According to a Reuters/Ipsos poll released Tuesday, roughly 3 out of 4 Americans are “unwilling to share their personal emails, text messages, phone calls and records of online activity with U.S. counter-terrorism investigators” even to help foil domestic terror plots.
Moreover, Americans have become more reluctant to share personal information with law enforcement over the past four years. In 2013, 67 percent of U.S. adults said they would not allow investigators to monitor their Internet activities to combat terrorism. That number has climbed to 75 percent.
This is encouraging. Since 2001, the notion that the imminent threat of terror requires significant sacrifices of individual liberty has been a defining feature of American political life. For a decade and a half, fear ruled the day. With few exceptions—e.g. 2015’s USA Freedom Act—this ideology has enabled the government to consistently expand its surveillance powers. President Trump made the threat of terrorism a centerpiece of his campaign. He blamed Obama’s supposed restraint for allowing ISIS to proliferate and promised to “make America safe again.” To combat terror, he said, “We’re going to have to do things that we never did before… things that were frankly unthinkable a year ago.”
It’s not just Trump. As I have argued elsewhere, fifteen years of bipartisan drumbeating for the War on Terror paved the way for Trump’s apocalyptic message. For years, Republicans and Democrats alike have vastly overstated the threat of terrorism. In June 2016, Hillary Clinton called the Orlando shooting “a nightmare that’s become mind-numbingly familiar.” She told reporters, “We cannot contain this threat. We must defeat it.” She called for “more resources” and “an intelligence surge to bolster our capabilities across the board.” But the terrifying rise of ISIS globally and last year’s tragedies in Orlando and San Bernardino at the hands of individual Americans obscure the fact that terrorism on American soil—whether lone wolf or orchestrated from abroad—remains a vanishingly small danger. You are still many thousands times more likely to be killed by cancer, heart disease, alcohol, or a medical error than by a terrorist. In 2015, attacks perpetrated by Muslim extremists killed nineteen Americans, more than any year since 2001; lightning strikes killed twenty-seven.
These coarse actuarial calculations are cold comfort to Americans who’ve watched these grizzly events unfold, much less to the families of the victims. According to a 2016 NBC poll, 51 percent of Americans still worry that they or someone in their family will die in a terrorist attack. And it’s understandable. That’s why we call it “terrorism.” But it’s also true that in order for that worry to be remotely rational, there would have to be tens of millions of people in your family. Fear has hampered our ability to see the world as it is and warped our policy choices.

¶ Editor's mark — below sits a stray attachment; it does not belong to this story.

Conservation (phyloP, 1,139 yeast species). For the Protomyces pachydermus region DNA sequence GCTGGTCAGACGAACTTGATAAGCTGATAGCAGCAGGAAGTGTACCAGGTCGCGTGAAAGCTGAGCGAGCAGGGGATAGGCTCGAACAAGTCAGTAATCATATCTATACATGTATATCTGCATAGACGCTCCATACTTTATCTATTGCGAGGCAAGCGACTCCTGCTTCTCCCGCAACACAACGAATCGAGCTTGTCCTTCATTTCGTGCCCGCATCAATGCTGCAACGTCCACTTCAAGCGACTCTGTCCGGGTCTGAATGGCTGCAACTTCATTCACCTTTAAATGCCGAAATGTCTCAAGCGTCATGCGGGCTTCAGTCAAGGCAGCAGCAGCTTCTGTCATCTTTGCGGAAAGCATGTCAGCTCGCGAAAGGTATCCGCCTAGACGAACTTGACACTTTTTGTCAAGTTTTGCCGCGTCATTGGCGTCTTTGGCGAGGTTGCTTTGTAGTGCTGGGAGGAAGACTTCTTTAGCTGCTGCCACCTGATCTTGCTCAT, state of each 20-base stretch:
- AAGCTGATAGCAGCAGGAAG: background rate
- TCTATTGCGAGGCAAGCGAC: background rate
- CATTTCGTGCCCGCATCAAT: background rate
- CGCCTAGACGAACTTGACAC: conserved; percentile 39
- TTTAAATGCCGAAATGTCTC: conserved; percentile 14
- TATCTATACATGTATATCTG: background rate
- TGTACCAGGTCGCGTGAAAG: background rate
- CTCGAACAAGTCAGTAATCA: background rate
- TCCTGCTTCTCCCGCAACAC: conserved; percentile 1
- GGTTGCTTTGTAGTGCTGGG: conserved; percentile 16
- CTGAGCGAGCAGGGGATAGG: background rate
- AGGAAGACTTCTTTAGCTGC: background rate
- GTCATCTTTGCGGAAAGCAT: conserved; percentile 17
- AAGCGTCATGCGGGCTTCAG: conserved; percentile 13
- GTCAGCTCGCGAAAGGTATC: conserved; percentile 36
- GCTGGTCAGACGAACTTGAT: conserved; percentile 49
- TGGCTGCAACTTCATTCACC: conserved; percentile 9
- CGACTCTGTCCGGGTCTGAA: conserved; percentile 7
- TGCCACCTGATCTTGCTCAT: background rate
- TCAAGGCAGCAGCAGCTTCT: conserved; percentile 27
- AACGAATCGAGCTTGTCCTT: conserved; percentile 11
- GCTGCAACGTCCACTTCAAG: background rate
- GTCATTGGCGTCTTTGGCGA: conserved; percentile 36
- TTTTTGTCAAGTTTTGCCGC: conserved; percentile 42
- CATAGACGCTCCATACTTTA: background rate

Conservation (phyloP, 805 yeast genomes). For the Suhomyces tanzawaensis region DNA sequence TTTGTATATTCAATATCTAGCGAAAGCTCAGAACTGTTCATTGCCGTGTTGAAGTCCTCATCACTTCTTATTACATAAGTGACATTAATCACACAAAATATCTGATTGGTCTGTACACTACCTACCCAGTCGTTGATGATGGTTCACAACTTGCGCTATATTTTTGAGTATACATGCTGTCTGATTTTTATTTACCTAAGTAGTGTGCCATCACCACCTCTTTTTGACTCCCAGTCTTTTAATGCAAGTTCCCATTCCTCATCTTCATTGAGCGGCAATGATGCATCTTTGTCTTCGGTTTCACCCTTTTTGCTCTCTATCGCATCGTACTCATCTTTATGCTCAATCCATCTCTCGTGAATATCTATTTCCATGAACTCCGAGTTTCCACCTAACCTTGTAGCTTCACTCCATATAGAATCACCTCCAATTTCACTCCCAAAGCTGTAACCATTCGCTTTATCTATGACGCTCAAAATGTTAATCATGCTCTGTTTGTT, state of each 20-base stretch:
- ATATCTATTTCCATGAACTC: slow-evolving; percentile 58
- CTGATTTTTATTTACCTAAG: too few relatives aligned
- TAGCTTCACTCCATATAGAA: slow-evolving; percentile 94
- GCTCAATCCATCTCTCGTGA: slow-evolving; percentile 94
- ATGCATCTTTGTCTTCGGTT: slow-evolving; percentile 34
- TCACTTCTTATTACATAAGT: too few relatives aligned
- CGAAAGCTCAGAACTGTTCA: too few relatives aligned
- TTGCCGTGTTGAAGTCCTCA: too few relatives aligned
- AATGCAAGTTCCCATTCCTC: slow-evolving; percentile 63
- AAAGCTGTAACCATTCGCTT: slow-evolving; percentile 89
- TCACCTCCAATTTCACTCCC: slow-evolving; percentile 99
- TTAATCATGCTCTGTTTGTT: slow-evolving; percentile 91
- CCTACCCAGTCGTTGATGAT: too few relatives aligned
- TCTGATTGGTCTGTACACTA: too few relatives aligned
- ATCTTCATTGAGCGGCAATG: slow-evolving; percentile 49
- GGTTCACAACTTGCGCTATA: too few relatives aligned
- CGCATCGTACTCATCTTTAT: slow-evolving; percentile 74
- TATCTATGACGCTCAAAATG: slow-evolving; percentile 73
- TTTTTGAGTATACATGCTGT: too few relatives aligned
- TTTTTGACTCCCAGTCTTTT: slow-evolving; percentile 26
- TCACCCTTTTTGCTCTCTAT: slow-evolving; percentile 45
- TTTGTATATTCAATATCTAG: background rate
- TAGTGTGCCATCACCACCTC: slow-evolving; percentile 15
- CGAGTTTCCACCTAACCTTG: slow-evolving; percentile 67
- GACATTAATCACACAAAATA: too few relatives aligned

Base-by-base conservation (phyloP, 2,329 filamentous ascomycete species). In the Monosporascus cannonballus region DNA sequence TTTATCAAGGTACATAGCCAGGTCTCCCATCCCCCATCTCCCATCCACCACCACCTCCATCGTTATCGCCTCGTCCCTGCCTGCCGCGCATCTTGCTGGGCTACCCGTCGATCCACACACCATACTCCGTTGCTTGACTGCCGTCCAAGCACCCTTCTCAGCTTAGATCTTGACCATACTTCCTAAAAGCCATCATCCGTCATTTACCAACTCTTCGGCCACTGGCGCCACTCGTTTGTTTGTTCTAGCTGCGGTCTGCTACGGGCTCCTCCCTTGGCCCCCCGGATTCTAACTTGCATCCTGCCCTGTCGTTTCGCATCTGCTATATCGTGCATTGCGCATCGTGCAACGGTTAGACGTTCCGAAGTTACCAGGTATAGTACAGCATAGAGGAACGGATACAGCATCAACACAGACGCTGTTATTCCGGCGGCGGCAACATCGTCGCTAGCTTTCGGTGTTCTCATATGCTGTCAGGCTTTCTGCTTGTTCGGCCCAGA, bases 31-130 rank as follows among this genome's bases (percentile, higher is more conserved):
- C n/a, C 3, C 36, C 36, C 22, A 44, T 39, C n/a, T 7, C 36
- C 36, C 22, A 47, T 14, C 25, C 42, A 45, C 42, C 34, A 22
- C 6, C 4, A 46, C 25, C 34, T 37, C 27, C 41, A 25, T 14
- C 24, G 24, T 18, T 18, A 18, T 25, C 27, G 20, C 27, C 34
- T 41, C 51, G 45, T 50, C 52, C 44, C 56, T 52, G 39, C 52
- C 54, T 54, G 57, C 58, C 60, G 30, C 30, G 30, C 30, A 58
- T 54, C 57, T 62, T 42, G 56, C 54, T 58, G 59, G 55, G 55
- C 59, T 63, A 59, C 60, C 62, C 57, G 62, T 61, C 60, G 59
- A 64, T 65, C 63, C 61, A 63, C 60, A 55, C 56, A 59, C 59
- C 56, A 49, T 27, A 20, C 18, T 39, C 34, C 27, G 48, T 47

Despite having just elected a president who insists that death and danger is around every corner in America, the Reuters poll suggests that the ideology of fear is loosening its grasp on the American psyche. In every category of data—email, texts, phone records, Internet browsing—Americans are more reluctant than before to give up their privacy, even when doing so would help the U.S. government foil a domestic terror plot.
These findings suggest the public’s appreciation for a fact that surveillance boosters are loathe to admit: that when it comes to law enforcement, inefficiency is a feature, not a bug. A given capability—e.g. warrantless access to your email inbox—may make it easier for the government to prevent or prosecute crime, but that is not, in and of itself, sufficient justification for granting that power to the government. It would almost always be more efficient for the police to conduct searches without warrants, but we accept that an interest in privacy prevails over efficiency when it comes to access to our property. If a wallet were stolen in a crowded train, the most effective way to identify the culprit would be to lock the doors and search everyone’s pockets, but that’s not the balance between privacy and security struck by the Fourth Amendment.
Americans know this. And the inflated threat of domestic terror is no longer sufficient to make them forget it when it comes to surveillance. It’s a good sign. In December 2017, Congress will have an opportunity to reform the laws authorizing the NSA’s controversial PRISM and Upstream programs, under which large volumes American communications are “incidentally” collected without a warrant. If recent polling is any indication, the public is ready to contemplate reforms that further enshrine the privacy of our personal data. The question is, are their representatives?